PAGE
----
Hop-Frog, the Ourangoutangs and the Tower of Babel: An Allegory about Jumpers

(I hope Edgar Allan Poe forgives me for pinching his story title.)

Hop-Frog (the amphibian, not the dwarf) was happily riding along in the turnip truck with 77 other itinerant  farm-hands from Frog Hollow. But the driver wasn’t paying attention and hit a pothole. Hop-Frog was bounced out into the middle of the road. He quickly frog-hopped his way to the ditch at one side, where he landed in the company of a band of ourangoutangs who were busily engaged in building a replica of the Tower of Babel out of Lego blocks.  Hop-Frog wanted to lend a hand but the ourangoutang wrangler (who was brother to the clumsy truck-driver) could plainly see that Hop-Frog  was a foreigner who had arrived there by purest chance, and didn’t quite fit in (something about “no opposable thumbs”).  He bought Hop-Frog a one-way ticket back to Frog Hollow and was rid of him.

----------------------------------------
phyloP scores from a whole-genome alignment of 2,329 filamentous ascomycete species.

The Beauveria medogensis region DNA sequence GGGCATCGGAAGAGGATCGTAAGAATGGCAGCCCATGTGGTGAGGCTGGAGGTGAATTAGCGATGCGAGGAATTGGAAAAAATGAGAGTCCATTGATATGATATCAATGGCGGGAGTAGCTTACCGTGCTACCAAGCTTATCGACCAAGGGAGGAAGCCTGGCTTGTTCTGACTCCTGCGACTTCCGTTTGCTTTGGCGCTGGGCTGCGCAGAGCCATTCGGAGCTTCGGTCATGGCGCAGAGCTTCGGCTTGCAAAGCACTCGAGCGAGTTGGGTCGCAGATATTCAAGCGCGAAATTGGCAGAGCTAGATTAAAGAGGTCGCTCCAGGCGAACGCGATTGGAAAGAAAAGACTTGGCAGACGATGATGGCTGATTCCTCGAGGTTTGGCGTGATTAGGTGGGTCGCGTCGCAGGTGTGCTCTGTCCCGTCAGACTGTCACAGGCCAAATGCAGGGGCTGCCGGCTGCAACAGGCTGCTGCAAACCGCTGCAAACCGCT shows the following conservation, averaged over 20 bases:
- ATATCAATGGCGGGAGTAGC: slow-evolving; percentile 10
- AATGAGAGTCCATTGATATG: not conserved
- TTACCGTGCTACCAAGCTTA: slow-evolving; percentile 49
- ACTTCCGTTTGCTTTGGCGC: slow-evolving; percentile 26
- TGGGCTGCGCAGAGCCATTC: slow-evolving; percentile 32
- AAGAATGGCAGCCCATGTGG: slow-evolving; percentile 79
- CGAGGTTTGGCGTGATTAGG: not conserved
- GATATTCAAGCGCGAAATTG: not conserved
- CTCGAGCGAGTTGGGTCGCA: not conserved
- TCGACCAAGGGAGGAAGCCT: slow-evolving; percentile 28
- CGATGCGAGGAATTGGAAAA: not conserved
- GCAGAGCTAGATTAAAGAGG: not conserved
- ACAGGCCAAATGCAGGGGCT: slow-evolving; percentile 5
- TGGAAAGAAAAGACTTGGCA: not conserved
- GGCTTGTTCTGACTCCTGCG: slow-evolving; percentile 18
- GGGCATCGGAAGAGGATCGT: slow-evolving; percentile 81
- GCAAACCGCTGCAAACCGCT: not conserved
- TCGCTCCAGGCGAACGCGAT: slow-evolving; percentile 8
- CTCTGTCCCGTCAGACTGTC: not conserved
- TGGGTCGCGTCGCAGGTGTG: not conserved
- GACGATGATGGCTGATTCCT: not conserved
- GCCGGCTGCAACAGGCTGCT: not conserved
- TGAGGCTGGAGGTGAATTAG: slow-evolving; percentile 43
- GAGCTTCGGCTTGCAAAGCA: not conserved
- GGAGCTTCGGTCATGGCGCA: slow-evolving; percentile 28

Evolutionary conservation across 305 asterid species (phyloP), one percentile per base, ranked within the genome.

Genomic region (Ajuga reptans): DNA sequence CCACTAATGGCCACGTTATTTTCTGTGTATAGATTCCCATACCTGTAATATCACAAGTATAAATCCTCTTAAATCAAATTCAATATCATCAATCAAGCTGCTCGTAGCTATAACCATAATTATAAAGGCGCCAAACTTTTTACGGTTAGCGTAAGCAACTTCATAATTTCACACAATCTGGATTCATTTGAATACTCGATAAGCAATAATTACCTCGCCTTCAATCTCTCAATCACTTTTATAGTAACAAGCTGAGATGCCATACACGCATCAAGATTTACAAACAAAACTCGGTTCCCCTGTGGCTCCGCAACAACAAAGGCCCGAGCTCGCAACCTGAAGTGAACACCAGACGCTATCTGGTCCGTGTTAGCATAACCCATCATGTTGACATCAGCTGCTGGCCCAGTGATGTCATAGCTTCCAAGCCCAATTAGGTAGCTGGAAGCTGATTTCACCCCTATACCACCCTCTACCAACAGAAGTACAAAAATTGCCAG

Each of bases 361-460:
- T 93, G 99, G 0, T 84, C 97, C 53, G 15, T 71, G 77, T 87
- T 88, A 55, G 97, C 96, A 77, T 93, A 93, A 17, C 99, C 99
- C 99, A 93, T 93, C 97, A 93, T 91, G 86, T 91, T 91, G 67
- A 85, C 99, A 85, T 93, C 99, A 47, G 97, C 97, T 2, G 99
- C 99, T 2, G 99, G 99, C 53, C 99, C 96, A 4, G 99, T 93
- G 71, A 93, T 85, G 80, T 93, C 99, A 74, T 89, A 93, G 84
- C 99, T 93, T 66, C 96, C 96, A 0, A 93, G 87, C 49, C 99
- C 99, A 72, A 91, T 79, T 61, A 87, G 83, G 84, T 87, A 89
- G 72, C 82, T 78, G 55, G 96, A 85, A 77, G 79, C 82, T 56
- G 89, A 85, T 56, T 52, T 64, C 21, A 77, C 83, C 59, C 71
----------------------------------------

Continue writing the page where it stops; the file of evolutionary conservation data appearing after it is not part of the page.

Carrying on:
I never understood what the big deal is about “jumper” cards – those that fall out of the deck while shuffling.   Overhand shuffling of a deck of cards is an imprecise science; sometimes a card overshoots the “catcher’s mitt” and lands on the table or floor (or in the cappuccino).   Unless it needs wiping, I simply stuff it back into the deck and keep right on shuffling.  Most of the time I don’t even look at it. Yoav Ben-Doav, in his excellent Tarot de Marseille book, The Open Reading, said “Everything is a sign,” but I’m not prepared to consider my clumsiness a sign of anything other than declining manual dexterity. I read the cards that ultimately appear in the spread, not those that leap out of my fingers in some kind of precocious frenzy. I suppose I could master riffle-shuffling and never have another jumper; on the other hand, I sometimes launch the entire deck into the air while riffling, which means that rather than avoiding jumpers, I wind up with a whole frog-pond of them.

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